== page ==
The capital is the nation's primary repository of archaeological artefacts, artistic treasures and other cultural treasures. The National Museum's three Dublin branches are the place to start, while the city's multitude of galleries have art on their walls from the Renaissance to the current day.
Pubs & Nightlife
With a thousand-odd pubs to choose from, there is plenty of choice when deciding where to enjoy a pint of Dublin's most celebrated produce. But beyond Guinness and pub chatter there is theatre old and new, all manner of gigs and a host of sporting distractions.
Story in Every Stone
Virtually every Dublin street is lined with monuments to its storied history, from the cobbled grounds of Trinity College to the bloodied walls of Kilmainham Gaol. Its finest buildings and most elegant streets belong to its golden Georgian age, when Dublin was the second city of the empire. But even the most innocuous alley and unassuming house has a story to tell.
Counties Wicklow & Kildare
There are splendid views pretty much everywhere in the Wicklow Mountains, especially at the top of the passes that cut through the range; on a clear day you can see five counties. In Kildare, the fecund Bog of Allen offers another classic Irish landscape.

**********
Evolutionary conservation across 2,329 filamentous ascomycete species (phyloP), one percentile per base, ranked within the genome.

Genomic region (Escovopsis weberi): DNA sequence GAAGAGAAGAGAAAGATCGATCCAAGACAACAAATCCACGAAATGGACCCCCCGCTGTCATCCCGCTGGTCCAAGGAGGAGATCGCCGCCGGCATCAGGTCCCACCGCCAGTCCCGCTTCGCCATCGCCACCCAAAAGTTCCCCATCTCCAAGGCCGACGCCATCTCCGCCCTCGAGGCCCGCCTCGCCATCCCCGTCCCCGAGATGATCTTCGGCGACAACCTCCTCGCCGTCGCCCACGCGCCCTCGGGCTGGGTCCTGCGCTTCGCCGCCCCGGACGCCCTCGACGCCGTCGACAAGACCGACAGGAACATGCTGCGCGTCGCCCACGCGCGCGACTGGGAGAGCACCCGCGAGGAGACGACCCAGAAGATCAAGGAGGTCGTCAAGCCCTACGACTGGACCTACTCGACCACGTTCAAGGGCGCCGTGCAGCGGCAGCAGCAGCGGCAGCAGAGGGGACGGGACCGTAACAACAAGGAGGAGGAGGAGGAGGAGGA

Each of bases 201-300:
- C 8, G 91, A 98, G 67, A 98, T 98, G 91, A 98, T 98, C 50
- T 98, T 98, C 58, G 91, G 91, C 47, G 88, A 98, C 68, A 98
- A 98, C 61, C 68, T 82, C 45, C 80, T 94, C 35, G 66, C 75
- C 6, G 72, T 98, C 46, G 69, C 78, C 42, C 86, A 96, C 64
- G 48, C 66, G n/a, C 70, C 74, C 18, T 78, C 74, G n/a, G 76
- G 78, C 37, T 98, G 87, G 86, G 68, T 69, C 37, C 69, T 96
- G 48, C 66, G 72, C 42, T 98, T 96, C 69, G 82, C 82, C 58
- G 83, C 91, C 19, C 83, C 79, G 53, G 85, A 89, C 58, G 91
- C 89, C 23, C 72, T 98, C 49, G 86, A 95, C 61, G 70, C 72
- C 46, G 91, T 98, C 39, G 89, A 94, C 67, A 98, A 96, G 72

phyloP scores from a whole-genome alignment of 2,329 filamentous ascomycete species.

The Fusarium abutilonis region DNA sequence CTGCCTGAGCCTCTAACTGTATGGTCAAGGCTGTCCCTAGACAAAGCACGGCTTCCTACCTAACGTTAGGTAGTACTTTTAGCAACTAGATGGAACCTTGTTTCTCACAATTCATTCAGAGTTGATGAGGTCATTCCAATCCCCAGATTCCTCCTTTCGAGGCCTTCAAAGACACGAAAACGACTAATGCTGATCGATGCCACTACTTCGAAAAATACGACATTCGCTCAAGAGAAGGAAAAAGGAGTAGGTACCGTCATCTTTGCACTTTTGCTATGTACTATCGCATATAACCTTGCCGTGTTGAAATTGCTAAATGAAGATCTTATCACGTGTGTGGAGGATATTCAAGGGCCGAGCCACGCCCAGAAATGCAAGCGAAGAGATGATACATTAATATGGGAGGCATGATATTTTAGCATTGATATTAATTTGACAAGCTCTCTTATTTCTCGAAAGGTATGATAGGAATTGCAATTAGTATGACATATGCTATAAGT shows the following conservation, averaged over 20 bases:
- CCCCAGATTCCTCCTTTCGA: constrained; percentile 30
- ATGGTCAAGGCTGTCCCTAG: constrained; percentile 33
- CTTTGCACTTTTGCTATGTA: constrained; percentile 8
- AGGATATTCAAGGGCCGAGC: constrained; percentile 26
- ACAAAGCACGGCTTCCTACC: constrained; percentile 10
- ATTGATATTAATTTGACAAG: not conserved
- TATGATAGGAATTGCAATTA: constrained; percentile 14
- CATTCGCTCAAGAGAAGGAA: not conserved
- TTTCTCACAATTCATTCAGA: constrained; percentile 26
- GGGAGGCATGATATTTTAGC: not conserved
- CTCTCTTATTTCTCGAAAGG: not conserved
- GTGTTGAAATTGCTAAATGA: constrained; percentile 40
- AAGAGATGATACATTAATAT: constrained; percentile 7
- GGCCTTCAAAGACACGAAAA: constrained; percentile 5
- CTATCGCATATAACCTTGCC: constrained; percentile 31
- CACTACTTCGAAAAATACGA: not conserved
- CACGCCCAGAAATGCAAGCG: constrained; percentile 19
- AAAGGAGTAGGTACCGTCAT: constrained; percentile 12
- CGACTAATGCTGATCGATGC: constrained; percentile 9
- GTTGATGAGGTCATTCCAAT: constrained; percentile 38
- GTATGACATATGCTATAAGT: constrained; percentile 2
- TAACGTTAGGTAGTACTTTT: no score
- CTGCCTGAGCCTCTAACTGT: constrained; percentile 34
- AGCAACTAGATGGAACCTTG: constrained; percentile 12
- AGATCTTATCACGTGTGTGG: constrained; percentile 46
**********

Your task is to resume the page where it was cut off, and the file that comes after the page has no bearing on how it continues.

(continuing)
Not only are the ruins of Glendalough utterly absorbing, but their location, at the bottom of a glacial valley by two lakes, is absolutely enchanting and well worth the visit alone.
Ireland’s most popular walking trail, the Wicklow Way, cuts through the county north to south. Kildare is horse-breeding country, where the walking paths are a little bit gentler but no less enjoyable.
Counties Wexford, Waterford, Carlow & Kilkenny
Iconic emerald-green fields above ragged ebony cliffs that end in a cerulean sea: you will never tire of the vista. Should you need a break, perfect pockets of sand dot the coast, while Wexford’s beaches stretch beyond the horizon. Inland, rural Ireland includes wild rivers and bucolic farms.
You half expect to encounter a Viking as you wander the streets of Waterford and Wexford, where traces of the Middle Ages are all around you. Kilkenny’s medieval past is impossible to miss, from its soaring cathedral to its great castle.
Head to Dungarvan, County Waterford, to enjoy Irish cooking at its best, and enjoy the region’s wonderful produce in all towns, big and small.